DeAndre Jordan spurns the Los Angeles Clippers to join the Dallas Mavericks

Ball Don't Lie
DeAndre Jordan spurns the Los Angeles Clippers to join the Dallas Mavericks
DeAndre Jordan spurns the Los Angeles Clippers to join the Dallas Mavericks

Former Los Angeles Clippers center DeAndre Jordan, shockingly, will leave tens of millions of dollars on the table to join the Dallas Mavericks. The athletic center will sign a four-year, $80 million deal with Mark Cuban’s team:

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The Clippers stated prior to the offseason that they would throw every bit of available money they had at Jordan, up to five years and $109 million. Rumors swirled that Jordan was both unhappy with an understandably contentious relationship with the perpetually disagreeable Chris Paul, and the idea that he was a tertiary figure on the Clippers’ totem under Paul and forward Blake Griffin.

Rumors also swirled, during this madcap first few days of NBA free agency, that the way to Jordan’s heart would be via the promise of increased visibility and more of a role on offense. How any of this will be possible in Dallas is unclear at this point.

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Jordan is from Houston, but Houston is not Dallas, and a 240 mile distance separates the two cities. The Mavericks have already lost scorer Monta Ellis to the Indiana Pacers, we have no idea how severe and potentially limiting Chandler Parsons’ knee surgery recovery will be, and franchise centerpiece Dirk Nowitzki recently turned 37 years old. Center Tyson Chandler, six years older but in several ways superior to Jordan, left to sign with the Phoenix Suns.

The Mavs recently signed Wesley Matthews, who suffered an Achilles tear in March, to a four-year deal. Three of those years will take place in his 30s, and though Matthews is one of the league’s more admirable players, even an ahead of schedule recovery from an Achilles tear doesn’t do much to bring NBA players back to an approximation of what they once were pre-tear. The team will still have a little bit of salary cap space left after pen is put to paper, which hopefully will solve the conundrum that is “Raymond Felton, starting point guard for the Dallas Mavericks.”

This signing, and to a lesser extent Chandler Parsons’ signing from last year, act as an end game for the four years’ worth of attempts to surround Nowitzki with a suitable supporting cast as he approaches retirement. The payoff, with no second round playoff appearances and even a lottery appearance in 2013, is more than a little disappointing.

This isn’t to the discredit the work of Cuban, general manager Donnie Nelson, or even Nowitzki – who took far less than market value to commit to a smaller contract last offseason in order to save money to acquire free agents. The Mavs’ braintrust made smart, calculated and forward-thinking decisions that for various reasons just didn’t end up benefitting the team. Through a string of bad luck and worse timing, the Mavericks had to fight for free agent scraps. And though they might feature perhaps the best coach in the NBA in Rick Carlisle, he’s been submarined twice by two franchise tilting talents in the mercurial Lamar Odom and Rajon Rondo.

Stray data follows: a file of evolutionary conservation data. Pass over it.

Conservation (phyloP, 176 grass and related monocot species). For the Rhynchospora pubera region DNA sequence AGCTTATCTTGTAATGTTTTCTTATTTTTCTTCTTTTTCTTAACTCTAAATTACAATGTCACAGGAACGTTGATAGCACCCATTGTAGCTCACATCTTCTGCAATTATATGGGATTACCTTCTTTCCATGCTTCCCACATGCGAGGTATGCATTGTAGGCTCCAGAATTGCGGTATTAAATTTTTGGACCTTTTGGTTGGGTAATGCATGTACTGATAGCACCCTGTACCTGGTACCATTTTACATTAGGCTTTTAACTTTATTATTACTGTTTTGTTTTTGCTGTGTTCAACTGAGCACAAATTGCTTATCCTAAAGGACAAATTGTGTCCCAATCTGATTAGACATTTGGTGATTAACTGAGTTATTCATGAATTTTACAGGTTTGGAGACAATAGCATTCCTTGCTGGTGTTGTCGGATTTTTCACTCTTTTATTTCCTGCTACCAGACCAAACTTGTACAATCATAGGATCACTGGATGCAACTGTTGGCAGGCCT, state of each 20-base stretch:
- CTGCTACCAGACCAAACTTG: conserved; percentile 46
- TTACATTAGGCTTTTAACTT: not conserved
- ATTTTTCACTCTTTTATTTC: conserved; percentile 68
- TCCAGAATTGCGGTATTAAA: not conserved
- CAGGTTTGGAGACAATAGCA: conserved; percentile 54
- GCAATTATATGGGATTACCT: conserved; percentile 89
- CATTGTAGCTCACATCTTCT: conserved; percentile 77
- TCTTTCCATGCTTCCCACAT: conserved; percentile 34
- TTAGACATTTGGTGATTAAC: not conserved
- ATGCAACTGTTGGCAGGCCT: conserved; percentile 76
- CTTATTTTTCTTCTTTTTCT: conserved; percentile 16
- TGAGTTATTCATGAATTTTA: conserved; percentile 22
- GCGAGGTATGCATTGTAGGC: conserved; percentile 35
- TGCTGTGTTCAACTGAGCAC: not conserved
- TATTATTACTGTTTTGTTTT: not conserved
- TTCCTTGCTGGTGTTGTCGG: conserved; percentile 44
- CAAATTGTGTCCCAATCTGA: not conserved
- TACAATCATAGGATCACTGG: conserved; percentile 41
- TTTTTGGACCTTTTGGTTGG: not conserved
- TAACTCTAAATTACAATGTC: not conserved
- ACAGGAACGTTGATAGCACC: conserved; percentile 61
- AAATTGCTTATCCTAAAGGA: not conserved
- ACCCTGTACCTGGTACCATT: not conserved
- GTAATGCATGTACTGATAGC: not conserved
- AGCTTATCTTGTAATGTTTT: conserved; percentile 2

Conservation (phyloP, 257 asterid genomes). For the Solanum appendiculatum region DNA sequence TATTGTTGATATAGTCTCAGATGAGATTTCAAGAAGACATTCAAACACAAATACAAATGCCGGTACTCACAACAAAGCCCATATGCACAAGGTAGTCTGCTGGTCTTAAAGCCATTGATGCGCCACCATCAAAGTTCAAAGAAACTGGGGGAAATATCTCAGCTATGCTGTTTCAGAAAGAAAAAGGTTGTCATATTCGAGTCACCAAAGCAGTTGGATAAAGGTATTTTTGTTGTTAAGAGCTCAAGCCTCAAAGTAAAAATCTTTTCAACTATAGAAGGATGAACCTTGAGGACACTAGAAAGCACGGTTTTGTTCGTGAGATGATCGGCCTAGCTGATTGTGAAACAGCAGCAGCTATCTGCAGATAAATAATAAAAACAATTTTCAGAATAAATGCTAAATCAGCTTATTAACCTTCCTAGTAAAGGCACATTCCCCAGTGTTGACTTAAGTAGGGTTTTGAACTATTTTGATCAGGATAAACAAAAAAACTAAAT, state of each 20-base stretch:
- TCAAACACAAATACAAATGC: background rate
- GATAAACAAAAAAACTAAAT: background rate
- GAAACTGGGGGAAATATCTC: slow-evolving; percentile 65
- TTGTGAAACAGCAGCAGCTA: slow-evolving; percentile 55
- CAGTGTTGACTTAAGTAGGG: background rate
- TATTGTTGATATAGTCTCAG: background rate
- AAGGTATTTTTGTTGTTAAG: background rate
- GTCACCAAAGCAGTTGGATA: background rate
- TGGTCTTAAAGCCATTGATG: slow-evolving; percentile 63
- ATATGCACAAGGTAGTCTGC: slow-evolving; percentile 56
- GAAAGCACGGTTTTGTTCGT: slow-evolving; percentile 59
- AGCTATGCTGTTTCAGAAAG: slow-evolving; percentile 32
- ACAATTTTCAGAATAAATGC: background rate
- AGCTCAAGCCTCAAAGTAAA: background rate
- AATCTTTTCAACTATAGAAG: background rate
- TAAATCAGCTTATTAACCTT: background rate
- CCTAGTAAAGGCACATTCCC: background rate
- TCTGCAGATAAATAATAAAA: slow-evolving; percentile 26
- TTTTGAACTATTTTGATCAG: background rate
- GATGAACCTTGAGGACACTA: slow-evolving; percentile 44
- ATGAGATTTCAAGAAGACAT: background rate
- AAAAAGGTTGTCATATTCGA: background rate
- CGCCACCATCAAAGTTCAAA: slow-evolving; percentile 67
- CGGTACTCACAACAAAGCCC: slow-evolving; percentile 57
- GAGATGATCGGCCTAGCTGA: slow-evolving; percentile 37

This is just what happens, sometimes, when smart people take chances. It wasn’t hubris or poor reasoning that cemented the Mavericks within the realm of the mediocre following the team’s 2011 championship; which is ironic because each of the moves following that title were initiated because of attempts to stay out of that sort of NBA purgatory.

Jordan is not without his charms. Both technically and figuratively he is the perhaps the best finisher in the NBA, a lob machine that shot over 70 percent from the field last season. That’s not all due to the presence of Paul or the expertly-passing Blake Griffin, Jordan knows his angles and when to dash toward the front of the rim.

His defense in certain areas is suspect, he still harbors overarching bad pick and roll habits left over from Los Angeles’ Vinny Del Negro era, but defensive rebounds and blocks are still box score stats that matter. The idea that he’ll turn into a low post threat at (nearly) age 27 is a bit of a joke, and his free throw shooting (39.7) makes it so you do have to leave him off the floor at times, but Carlisle no doubt has a few tricks up his sleeve.

DeAndre Jordan is nothing to build upon in a post-Nowitzki future, even though the Mavs will have cap room (as everyone else will) next offseason and in 2017. Jordan also left a championship contender to play with this disparate group of Dallas Mavericks. This feels like a move that will disappoint two franchises at once, while costing the player $29 million.

So, why is this happening again? Chris Paul must be really, really mean.

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Kelly Dwyer is an editor for Ball Don't Lie on Yahoo Sports. Have a tip? Email him at or follow him on Twitter!

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